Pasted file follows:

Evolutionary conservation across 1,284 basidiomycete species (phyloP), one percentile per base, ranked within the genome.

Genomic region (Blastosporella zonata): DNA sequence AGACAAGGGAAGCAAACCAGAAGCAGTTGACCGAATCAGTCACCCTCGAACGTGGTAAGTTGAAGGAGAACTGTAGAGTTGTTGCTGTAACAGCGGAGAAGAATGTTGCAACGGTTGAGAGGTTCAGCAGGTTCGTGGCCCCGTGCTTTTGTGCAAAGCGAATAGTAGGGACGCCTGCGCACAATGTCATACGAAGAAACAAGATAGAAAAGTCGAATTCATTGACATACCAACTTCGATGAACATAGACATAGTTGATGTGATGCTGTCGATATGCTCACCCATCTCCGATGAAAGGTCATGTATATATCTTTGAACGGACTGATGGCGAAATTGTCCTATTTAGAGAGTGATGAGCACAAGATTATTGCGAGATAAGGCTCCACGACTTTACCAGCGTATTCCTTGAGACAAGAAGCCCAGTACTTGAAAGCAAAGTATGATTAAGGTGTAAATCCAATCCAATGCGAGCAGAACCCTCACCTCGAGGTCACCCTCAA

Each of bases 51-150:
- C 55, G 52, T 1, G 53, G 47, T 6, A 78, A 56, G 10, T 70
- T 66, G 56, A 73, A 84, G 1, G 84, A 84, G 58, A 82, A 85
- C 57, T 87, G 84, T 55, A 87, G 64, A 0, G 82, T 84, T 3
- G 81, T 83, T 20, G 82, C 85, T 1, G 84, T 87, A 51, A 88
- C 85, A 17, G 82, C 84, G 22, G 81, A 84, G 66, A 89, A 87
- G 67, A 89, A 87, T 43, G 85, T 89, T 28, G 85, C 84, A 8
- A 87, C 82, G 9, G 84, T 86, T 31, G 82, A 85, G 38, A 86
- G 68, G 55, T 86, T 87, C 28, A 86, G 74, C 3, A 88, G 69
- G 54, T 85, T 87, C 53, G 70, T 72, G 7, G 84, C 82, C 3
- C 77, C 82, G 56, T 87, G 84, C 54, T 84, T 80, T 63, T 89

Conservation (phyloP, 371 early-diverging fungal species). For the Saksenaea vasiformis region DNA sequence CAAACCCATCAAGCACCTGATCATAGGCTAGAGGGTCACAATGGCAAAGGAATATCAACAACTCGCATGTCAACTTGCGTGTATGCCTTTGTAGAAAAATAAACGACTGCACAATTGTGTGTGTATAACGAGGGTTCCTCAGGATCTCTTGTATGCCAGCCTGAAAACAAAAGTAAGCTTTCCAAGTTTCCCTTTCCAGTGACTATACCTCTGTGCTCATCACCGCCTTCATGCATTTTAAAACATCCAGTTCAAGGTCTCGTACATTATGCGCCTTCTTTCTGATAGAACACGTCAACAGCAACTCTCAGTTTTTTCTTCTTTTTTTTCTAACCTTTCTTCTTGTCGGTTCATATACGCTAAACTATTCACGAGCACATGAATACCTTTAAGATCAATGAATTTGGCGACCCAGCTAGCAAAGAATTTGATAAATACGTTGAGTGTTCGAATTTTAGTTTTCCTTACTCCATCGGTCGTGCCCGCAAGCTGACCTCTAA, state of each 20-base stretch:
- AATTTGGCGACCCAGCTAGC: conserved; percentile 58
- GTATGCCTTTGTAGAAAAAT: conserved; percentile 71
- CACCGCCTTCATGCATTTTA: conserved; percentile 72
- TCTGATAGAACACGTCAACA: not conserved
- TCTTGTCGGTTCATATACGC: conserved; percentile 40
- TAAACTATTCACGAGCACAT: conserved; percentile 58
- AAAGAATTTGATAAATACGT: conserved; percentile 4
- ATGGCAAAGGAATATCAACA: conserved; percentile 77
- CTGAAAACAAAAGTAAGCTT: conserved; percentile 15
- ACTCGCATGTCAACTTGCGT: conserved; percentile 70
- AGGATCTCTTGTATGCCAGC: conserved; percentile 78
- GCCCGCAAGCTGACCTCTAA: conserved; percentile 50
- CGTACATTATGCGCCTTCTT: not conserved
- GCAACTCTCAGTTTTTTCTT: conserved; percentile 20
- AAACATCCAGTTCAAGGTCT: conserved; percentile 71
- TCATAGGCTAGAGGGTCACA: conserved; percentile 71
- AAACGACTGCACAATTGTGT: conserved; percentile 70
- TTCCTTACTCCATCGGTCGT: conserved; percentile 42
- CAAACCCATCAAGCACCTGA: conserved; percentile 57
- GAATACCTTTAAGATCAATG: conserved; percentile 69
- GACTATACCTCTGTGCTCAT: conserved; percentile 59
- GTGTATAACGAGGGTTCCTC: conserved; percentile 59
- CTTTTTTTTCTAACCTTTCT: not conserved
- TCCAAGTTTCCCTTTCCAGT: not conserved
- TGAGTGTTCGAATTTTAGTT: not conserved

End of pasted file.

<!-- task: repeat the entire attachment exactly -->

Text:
Evolutionary conservation across 1,284 basidiomycete species (phyloP), one percentile per base, ranked within the genome.

Genomic region (Blastosporella zonata): DNA sequence AGACAAGGGAAGCAAACCAGAAGCAGTTGACCGAATCAGTCACCCTCGAACGTGGTAAGTTGAAGGAGAACTGTAGAGTTGTTGCTGTAACAGCGGAGAAGAATGTTGCAACGGTTGAGAGGTTCAGCAGGTTCGTGGCCCCGTGCTTTTGTGCAAAGCGAATAGTAGGGACGCCTGCGCACAATGTCATACGAAGAAACAAGATAGAAAAGTCGAATTCATTGACATACCAACTTCGATGAACATAGACATAGTTGATGTGATGCTGTCGATATGCTCACCCATCTCCGATGAAAGGTCATGTATATATCTTTGAACGGACTGATGGCGAAATTGTCCTATTTAGAGAGTGATGAGCACAAGATTATTGCGAGATAAGGCTCCACGACTTTACCAGCGTATTCCTTGAGACAAGAAGCCCAGTACTTGAAAGCAAAGTATGATTAAGGTGTAAATCCAATCCAATGCGAGCAGAACCCTCACCTCGAGGTCACCCTCAA

Each of bases 51-150:
- C 55, G 52, T 1, G 53, G 47, T 6, A 78, A 56, G 10, T 70
- T 66, G 56, A 73, A 84, G 1, G 84, A 84, G 58, A 82, A 85
- C 57, T 87, G 84, T 55, A 87, G 64, A 0, G 82, T 84, T 3
- G 81, T 83, T 20, G 82, C 85, T 1, G 84, T 87, A 51, A 88
- C 85, A 17, G 82, C 84, G 22, G 81, A 84, G 66, A 89, A 87
- G 67, A 89, A 87, T 43, G 85, T 89, T 28, G 85, C 84, A 8
- A 87, C 82, G 9, G 84, T 86, T 31, G 82, A 85, G 38, A 86
- G 68, G 55, T 86, T 87, C 28, A 86, G 74, C 3, A 88, G 69
- G 54, T 85, T 87, C 53, G 70, T 72, G 7, G 84, C 82, C 3
- C 77, C 82, G 56, T 87, G 84, C 54, T 84, T 80, T 63, T 89

Conservation (phyloP, 371 early-diverging fungal species). For the Saksenaea vasiformis region DNA sequence CAAACCCATCAAGCACCTGATCATAGGCTAGAGGGTCACAATGGCAAAGGAATATCAACAACTCGCATGTCAACTTGCGTGTATGCCTTTGTAGAAAAATAAACGACTGCACAATTGTGTGTGTATAACGAGGGTTCCTCAGGATCTCTTGTATGCCAGCCTGAAAACAAAAGTAAGCTTTCCAAGTTTCCCTTTCCAGTGACTATACCTCTGTGCTCATCACCGCCTTCATGCATTTTAAAACATCCAGTTCAAGGTCTCGTACATTATGCGCCTTCTTTCTGATAGAACACGTCAACAGCAACTCTCAGTTTTTTCTTCTTTTTTTTCTAACCTTTCTTCTTGTCGGTTCATATACGCTAAACTATTCACGAGCACATGAATACCTTTAAGATCAATGAATTTGGCGACCCAGCTAGCAAAGAATTTGATAAATACGTTGAGTGTTCGAATTTTAGTTTTCCTTACTCCATCGGTCGTGCCCGCAAGCTGACCTCTAA, state of each 20-base stretch:
- AATTTGGCGACCCAGCTAGC: conserved; percentile 58
- GTATGCCTTTGTAGAAAAAT: conserved; percentile 71
- CACCGCCTTCATGCATTTTA: conserved; percentile 72
- TCTGATAGAACACGTCAACA: not conserved
- TCTTGTCGGTTCATATACGC: conserved; percentile 40
- TAAACTATTCACGAGCACAT: conserved; percentile 58
- AAAGAATTTGATAAATACGT: conserved; percentile 4
- ATGGCAAAGGAATATCAACA: conserved; percentile 77
- CTGAAAACAAAAGTAAGCTT: conserved; percentile 15
- ACTCGCATGTCAACTTGCGT: conserved; percentile 70
- AGGATCTCTTGTATGCCAGC: conserved; percentile 78
- GCCCGCAAGCTGACCTCTAA: conserved; percentile 50
- CGTACATTATGCGCCTTCTT: not conserved
- GCAACTCTCAGTTTTTTCTT: conserved; percentile 20
- AAACATCCAGTTCAAGGTCT: conserved; percentile 71
- TCATAGGCTAGAGGGTCACA: conserved; percentile 71
- AAACGACTGCACAATTGTGT: conserved; percentile 70
- TTCCTTACTCCATCGGTCGT: conserved; percentile 42
- CAAACCCATCAAGCACCTGA: conserved; percentile 57
- GAATACCTTTAAGATCAATG: conserved; percentile 69
- GACTATACCTCTGTGCTCAT: conserved; percentile 59
- GTGTATAACGAGGGTTCCTC: conserved; percentile 59
- CTTTTTTTTCTAACCTTTCT: not conserved
- TCCAAGTTTCCCTTTCCAGT: not conserved
- TGAGTGTTCGAATTTTAGTT: not conserved